Wednesday, May 11, 2011


         We complain about the weather, our children, our husbands, our jobs, our houses,our cell-phone service, the government, the neighbors, our in-laws, our pets, dust....and countless other things. We live in the United States of America one of the richest countries in the world, if not the richest, with the highest standard of living on the planet; Infant mortality is one of the lowest, life expectancy is one of the highest,  medical care is the best, potable water is on tap for everyone, grocery stores are loaded with myriad choices of every kind of food in every kind of brand; We have freedom of speech, freedom of worship, freedom to be educated, freedom to vote for whom we wish, freedom to marry, freedom to have children and raise them, freedom to start a business, freedom to work, freedom to travel within our country, freedom to leave our country and mostly we have freedom from the terrors of war within our own borders.

         From the perspective of my new sister in-law from Turkey, Americans are huge complainers and she cannot understand why.  In her country the people, living in much more meager conditions then us, rarely complain unless there really is something to complain about; it has to be very serious indeed before they will utter any kind of complaint.

        When I heard my sister in-law's criticism I realized how much I complain and this spring I caught myself numerous times whining about the weather. I am really not saying the USA is perfect by any means, but we do have much to be thankful for and I for one have tried to tame my whining tongue choosing instead to see the positive.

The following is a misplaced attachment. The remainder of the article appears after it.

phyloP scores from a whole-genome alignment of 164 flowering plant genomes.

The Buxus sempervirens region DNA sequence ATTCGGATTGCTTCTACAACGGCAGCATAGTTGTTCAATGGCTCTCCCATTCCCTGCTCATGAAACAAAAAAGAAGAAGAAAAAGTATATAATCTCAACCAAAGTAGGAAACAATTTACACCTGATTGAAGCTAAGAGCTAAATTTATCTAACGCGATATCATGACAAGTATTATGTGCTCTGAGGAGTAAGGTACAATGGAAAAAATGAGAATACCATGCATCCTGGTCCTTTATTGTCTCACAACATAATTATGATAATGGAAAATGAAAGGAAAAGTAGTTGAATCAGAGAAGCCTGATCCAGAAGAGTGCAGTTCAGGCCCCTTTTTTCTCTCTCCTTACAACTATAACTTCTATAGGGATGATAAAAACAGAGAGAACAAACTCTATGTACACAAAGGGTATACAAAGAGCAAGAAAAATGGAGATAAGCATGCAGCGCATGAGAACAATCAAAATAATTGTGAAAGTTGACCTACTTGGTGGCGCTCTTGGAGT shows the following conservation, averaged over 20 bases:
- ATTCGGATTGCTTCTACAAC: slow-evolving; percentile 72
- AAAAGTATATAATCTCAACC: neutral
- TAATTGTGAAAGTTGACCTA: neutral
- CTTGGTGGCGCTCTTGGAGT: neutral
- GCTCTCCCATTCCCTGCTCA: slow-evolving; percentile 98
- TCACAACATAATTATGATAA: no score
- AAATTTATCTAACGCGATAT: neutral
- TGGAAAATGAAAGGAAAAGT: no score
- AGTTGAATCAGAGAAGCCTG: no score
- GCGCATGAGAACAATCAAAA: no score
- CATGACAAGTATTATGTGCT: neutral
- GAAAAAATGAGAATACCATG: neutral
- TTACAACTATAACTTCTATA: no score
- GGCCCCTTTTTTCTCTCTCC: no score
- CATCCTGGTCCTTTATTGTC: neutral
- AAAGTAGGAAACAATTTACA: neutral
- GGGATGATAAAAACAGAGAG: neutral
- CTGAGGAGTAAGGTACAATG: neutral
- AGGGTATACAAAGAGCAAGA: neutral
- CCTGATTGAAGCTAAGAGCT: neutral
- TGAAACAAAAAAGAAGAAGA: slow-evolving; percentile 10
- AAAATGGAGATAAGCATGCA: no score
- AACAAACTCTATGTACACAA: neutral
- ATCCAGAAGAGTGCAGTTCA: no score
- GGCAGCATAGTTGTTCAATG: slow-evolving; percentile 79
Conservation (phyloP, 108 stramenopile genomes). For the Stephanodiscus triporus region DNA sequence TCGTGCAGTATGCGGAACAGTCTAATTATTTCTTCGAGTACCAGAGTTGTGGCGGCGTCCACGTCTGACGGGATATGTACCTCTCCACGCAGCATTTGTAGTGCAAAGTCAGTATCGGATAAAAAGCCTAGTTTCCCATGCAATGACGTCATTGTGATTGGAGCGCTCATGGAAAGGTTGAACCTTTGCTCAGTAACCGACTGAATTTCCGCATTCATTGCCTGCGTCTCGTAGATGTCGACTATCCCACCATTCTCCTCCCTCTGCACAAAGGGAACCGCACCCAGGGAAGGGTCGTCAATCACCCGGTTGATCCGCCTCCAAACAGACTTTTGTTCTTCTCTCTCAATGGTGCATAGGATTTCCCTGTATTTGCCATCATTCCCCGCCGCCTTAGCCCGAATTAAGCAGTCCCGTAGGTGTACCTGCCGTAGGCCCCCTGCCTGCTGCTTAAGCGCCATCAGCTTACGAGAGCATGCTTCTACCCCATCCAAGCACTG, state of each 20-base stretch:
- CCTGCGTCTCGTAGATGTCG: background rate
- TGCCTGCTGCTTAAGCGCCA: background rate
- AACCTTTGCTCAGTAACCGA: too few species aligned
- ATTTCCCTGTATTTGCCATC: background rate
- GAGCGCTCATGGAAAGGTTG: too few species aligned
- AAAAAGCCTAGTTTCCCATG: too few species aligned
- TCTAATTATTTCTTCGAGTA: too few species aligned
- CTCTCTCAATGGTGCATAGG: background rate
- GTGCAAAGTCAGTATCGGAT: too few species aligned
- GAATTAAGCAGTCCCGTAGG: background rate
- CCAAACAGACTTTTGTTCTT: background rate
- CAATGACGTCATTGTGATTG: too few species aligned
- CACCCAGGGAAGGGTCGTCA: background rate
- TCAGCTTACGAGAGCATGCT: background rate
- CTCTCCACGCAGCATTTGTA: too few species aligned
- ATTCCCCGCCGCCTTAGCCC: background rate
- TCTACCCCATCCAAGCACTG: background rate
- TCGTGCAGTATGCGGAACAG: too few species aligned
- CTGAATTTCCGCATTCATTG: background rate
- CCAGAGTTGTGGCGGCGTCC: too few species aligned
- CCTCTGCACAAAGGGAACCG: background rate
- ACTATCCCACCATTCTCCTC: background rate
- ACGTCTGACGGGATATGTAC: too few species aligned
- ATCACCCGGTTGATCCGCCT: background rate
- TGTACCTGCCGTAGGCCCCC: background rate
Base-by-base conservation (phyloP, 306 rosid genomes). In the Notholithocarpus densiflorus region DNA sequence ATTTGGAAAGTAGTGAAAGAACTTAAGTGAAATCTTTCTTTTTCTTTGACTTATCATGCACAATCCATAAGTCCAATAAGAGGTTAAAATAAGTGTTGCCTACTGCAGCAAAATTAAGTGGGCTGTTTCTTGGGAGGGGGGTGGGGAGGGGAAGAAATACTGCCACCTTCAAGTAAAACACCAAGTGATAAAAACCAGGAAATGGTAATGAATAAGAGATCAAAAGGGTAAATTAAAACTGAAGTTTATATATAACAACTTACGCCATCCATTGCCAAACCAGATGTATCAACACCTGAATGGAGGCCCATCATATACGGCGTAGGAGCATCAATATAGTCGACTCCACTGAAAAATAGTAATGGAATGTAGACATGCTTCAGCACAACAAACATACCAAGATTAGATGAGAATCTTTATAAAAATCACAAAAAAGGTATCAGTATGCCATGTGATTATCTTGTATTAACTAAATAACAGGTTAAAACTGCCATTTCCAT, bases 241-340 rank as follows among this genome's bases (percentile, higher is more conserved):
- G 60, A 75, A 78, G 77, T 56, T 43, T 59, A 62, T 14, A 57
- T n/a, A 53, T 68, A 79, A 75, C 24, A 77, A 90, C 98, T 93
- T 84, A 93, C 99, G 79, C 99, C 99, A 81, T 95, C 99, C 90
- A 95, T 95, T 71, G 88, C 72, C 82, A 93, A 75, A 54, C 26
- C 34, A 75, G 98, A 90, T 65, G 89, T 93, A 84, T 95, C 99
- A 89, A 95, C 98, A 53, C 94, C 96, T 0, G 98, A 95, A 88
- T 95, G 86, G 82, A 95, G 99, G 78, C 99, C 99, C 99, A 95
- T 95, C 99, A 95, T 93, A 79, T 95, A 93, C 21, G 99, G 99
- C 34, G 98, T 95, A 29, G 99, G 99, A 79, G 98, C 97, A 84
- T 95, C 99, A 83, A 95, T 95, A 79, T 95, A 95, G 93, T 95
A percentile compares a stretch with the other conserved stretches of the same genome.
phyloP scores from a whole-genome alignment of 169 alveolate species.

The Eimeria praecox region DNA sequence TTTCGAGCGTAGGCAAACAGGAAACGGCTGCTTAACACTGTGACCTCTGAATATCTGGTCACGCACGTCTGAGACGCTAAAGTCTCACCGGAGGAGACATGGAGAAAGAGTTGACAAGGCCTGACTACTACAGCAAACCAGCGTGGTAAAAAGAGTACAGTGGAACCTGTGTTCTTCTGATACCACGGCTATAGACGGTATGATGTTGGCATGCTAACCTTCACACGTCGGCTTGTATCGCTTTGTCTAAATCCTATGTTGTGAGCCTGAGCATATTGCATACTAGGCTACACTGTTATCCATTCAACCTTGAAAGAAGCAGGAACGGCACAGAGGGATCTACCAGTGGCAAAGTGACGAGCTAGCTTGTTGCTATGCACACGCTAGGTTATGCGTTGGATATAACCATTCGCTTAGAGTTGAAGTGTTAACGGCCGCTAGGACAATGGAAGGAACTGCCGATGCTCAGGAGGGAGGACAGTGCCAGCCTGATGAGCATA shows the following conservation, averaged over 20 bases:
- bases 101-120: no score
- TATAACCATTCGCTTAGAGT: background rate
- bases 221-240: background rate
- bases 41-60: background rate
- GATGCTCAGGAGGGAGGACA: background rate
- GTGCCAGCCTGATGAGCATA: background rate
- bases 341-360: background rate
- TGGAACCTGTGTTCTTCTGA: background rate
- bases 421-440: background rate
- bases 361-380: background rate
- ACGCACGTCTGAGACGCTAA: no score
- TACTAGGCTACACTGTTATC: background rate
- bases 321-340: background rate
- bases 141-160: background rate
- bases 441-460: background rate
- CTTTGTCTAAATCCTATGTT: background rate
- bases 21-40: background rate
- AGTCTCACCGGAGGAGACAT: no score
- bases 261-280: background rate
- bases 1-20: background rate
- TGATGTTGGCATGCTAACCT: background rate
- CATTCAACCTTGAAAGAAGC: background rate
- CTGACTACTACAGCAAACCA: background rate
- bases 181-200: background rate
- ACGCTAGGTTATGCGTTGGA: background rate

I'm trying to become more thankful for the many, many blessings I have, my family has, and my country has.  I don't need to focus on the drippy faucet in my kitchen, but on the fact that I have clean hot and cold running water! I don't need to complain about the dust in my house because I should be grateful that I have a house at all. I shouldn't complain about my daughter's messy room but rather be grateful that she's not doing drugs or living on the street.

        When I read about people undergoing true hardships, some in our country, many in other poorer countries I begin to realize just how blessed we are. For a true picture of what some people must go through just to get daily water to drink, (and not always clean) read Richard Stearn's The Hole in Our Gospel. It will give you and your life an entire new perspective.

1 comment:

  1. Valerie,
    This is one of your best posts! You did a great job explaining/sharing/questioning/confronting/encouraging.

    Just beautiful. And thanks for the tip. I'm off to check it out. I'm going to tweet this.